Write-Ups & Shout-Outs

First off I’d like to thank some of the contributors to the comments sections: waiterextraordinaire, newcomer foodserviceninja, and of course, Mike the Waiter. You all have great, thought-provoking and entertaining comments. Thank you, all!

Also, I happen to know that waiterextraordinaire and Mike the Waiter have their own fine blogs. I urge you to check them out. They’ve provided me many interludes of entertaining reading. As for foodserviceninja, it sounds like the name of a blog, but I don’t know as of yet. From his/her comments here, I think it would be a fine read if there is a blog.

In fact, in finding the URL for waiterextraordinaire, I happened upon his most recent post, Steven I Need To Speak To You. It is a fine topic. WaiterEx was called into the office because of an email complaint from a table in which the guest wanted to give him a $20 cash tip but expected to receive the change left over on his gift card, $8. The guest had uttered the familiar words, ‘No, that’s for you,’ when asked if he needed change. As waiters we all know that means keep the change. Fortunately for WaiterEx, it appears his management understands what went wrong and that it really wasn’t his fault. Management also appears to understand that WaiterEx is indeed extraordinary – and that buys a lot of forgiveness.

It’s tough when you hear, ‘Hey, you got a second? I need to talk to you in the office.’ It’s usually something bad. It happened to me just recently as well.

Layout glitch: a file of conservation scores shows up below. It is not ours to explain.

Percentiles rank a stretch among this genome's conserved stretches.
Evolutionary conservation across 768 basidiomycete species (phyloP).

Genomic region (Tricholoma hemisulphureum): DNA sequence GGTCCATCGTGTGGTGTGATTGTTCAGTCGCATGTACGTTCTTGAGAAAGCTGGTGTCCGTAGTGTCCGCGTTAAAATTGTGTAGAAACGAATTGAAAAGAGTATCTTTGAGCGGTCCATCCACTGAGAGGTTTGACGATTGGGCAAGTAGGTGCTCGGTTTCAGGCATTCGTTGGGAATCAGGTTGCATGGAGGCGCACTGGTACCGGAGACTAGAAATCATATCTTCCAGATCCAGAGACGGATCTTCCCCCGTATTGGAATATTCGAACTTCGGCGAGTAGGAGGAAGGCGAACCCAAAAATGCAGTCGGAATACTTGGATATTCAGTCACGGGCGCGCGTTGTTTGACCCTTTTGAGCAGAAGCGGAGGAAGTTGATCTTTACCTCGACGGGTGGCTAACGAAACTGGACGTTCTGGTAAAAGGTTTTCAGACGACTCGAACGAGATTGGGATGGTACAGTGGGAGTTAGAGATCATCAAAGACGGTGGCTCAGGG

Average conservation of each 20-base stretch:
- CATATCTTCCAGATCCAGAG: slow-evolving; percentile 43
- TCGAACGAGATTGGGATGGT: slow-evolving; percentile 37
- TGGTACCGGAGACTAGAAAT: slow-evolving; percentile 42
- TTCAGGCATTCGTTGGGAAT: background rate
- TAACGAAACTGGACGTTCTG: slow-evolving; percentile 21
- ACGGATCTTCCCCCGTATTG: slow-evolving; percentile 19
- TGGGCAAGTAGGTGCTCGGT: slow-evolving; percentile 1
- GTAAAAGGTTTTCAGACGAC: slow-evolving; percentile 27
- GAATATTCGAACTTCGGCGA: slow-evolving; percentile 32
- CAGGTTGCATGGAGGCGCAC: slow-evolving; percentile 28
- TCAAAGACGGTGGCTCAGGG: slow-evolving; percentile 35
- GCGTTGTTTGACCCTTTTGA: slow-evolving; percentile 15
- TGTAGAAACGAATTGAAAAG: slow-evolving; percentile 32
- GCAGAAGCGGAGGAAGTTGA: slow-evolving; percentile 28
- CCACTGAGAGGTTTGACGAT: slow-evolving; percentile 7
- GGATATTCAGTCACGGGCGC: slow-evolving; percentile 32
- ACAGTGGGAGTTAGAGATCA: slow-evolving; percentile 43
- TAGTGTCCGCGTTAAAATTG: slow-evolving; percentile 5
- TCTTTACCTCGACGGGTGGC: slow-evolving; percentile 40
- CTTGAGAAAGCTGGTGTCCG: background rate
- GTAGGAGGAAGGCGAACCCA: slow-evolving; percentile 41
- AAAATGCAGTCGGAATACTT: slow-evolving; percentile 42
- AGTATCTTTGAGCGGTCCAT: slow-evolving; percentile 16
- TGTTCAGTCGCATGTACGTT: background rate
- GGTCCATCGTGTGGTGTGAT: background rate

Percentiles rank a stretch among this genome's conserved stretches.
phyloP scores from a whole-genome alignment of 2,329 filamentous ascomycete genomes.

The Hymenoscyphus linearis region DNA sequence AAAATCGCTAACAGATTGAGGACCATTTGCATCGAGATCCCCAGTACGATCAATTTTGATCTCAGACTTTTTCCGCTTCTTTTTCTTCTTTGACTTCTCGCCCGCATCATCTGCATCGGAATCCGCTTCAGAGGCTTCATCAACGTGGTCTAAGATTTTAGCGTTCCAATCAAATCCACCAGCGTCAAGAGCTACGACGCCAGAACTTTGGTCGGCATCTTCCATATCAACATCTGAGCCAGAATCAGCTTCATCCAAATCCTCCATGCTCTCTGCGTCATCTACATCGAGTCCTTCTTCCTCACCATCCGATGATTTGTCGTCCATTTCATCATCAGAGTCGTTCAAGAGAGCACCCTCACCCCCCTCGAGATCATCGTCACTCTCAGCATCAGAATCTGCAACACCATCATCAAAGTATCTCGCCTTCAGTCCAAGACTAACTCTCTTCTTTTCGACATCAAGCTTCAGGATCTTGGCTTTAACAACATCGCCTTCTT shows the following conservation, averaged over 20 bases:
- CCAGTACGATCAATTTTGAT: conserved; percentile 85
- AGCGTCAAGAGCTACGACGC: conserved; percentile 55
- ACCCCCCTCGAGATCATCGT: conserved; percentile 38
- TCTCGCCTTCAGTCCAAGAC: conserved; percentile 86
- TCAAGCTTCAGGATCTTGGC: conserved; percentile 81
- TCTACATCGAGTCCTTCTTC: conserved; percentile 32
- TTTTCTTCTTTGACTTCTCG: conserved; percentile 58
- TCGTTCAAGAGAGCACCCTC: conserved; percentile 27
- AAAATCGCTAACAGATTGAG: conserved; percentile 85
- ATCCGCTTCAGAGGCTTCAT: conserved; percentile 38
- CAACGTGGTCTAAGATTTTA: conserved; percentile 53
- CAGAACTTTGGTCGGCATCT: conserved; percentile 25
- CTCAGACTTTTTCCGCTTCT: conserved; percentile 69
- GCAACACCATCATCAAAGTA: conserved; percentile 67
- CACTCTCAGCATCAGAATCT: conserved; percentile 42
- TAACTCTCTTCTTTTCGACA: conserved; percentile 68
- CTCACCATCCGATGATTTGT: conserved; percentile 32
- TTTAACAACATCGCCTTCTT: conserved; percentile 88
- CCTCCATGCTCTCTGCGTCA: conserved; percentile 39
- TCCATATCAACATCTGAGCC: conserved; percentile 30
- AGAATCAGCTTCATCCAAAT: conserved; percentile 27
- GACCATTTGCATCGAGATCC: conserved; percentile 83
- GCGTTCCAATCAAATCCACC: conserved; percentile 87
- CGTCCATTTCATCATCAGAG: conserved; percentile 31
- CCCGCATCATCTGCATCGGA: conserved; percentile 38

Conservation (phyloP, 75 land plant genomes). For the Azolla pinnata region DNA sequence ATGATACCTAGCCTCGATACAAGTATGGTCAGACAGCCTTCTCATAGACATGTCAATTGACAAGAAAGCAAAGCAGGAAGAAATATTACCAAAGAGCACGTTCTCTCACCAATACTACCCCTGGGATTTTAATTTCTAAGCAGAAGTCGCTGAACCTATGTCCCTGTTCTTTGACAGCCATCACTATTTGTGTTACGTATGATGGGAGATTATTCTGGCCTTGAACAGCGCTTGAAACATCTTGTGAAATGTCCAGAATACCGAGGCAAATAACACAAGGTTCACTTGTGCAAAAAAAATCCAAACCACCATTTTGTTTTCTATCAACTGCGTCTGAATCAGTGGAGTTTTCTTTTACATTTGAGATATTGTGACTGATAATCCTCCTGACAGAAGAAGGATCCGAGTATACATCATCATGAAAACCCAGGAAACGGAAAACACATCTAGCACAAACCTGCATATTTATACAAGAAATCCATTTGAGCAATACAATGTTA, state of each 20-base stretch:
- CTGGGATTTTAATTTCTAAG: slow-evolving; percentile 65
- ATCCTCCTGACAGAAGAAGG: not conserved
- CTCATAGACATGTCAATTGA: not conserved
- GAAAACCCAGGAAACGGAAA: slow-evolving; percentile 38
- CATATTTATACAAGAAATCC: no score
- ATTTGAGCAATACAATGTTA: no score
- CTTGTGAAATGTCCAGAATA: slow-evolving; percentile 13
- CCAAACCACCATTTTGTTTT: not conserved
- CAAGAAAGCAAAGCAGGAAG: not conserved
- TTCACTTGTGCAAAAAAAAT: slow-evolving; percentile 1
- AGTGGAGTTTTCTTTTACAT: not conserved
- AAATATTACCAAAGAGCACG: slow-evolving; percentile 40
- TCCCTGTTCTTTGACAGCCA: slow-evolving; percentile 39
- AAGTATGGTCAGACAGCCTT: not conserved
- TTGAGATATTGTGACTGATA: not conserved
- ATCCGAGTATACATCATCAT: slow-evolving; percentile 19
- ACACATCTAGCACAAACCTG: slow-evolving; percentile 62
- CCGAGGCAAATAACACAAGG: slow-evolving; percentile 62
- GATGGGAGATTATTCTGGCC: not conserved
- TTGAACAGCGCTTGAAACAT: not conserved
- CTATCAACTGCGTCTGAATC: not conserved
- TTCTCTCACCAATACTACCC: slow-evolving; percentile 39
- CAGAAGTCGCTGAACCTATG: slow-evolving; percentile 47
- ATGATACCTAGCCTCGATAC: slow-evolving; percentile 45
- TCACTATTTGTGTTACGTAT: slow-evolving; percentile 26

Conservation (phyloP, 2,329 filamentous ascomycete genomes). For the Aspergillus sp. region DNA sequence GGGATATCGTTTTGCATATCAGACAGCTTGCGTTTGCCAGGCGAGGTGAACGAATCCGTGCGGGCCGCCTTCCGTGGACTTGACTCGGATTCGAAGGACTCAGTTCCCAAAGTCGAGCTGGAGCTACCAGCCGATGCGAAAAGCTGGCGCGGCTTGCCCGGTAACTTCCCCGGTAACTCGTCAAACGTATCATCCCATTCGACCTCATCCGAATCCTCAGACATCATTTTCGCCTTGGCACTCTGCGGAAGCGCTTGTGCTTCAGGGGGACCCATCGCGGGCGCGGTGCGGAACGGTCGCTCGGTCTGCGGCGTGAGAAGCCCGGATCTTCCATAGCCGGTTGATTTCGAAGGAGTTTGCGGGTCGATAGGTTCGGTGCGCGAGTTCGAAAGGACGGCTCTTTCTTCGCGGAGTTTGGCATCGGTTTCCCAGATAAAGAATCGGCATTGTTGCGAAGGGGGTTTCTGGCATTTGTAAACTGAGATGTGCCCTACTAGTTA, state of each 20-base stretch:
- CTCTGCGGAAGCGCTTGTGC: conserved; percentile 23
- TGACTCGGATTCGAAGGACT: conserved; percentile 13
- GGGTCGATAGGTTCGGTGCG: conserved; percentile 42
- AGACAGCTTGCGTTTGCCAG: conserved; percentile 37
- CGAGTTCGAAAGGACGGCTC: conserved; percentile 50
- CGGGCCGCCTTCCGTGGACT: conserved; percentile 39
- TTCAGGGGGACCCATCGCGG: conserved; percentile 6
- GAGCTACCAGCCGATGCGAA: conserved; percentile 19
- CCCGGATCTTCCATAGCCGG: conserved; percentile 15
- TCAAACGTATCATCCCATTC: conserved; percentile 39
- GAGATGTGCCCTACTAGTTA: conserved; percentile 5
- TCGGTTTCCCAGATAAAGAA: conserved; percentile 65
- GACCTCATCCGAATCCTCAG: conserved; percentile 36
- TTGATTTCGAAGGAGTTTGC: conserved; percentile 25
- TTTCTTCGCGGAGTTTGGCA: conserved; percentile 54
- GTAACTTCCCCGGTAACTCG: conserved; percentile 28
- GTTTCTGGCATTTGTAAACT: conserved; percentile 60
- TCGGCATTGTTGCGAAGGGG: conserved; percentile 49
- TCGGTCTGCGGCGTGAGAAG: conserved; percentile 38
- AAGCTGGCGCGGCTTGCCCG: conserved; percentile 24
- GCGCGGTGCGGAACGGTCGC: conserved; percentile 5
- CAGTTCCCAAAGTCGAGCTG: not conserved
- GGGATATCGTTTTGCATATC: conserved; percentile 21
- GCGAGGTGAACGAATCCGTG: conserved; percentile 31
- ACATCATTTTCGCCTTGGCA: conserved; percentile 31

My previous shift at Michael’s I had made the mistake of paying off the wrong table with another table’s credit card. I caught the error before the second table paid, so that one was cool. But the first table was charged for less than they actually should have been billed. I went to the manager to correct things. We fixed the second table, but she informed me that we couldn’t up-charge a card after the fact, once the guest was gone. She pointed out the difference was something like $27.

That was all she said. So I looked at her, waiting. Finally, I said, ‘So what are we going to do about it?’

‘You have two choices. You can make up the difference yourself –’

‘That’s not going to happen,’ I said. ‘Next.’

‘Or we can write you up.’

Okay then. By the end of the shift she said she wasn’t going to have time that day because she was going into a manager’s meeting. I assumed, frankly, that would be the end of it. Most of the time, with good employees such as myself, management might take you to task about something and threaten the follow-up, but then never do anything. Probably this is partially because of laziness, and partially because they think they’ve already made their point and don’t need to beat a responsible, well-performing employee over the head about it.

Well I got the call at the start of my next shift. It was short and sweet. They (a witness is required at Michael’s for write-ups) pointed out how important it was in this economy to keep our costs down and that’s why I was being written up. Okay. I could understand that. Write-ups aren’t just for misdeeds and things like being late – they’re also for poor job performance. And my screw-up was poor performance.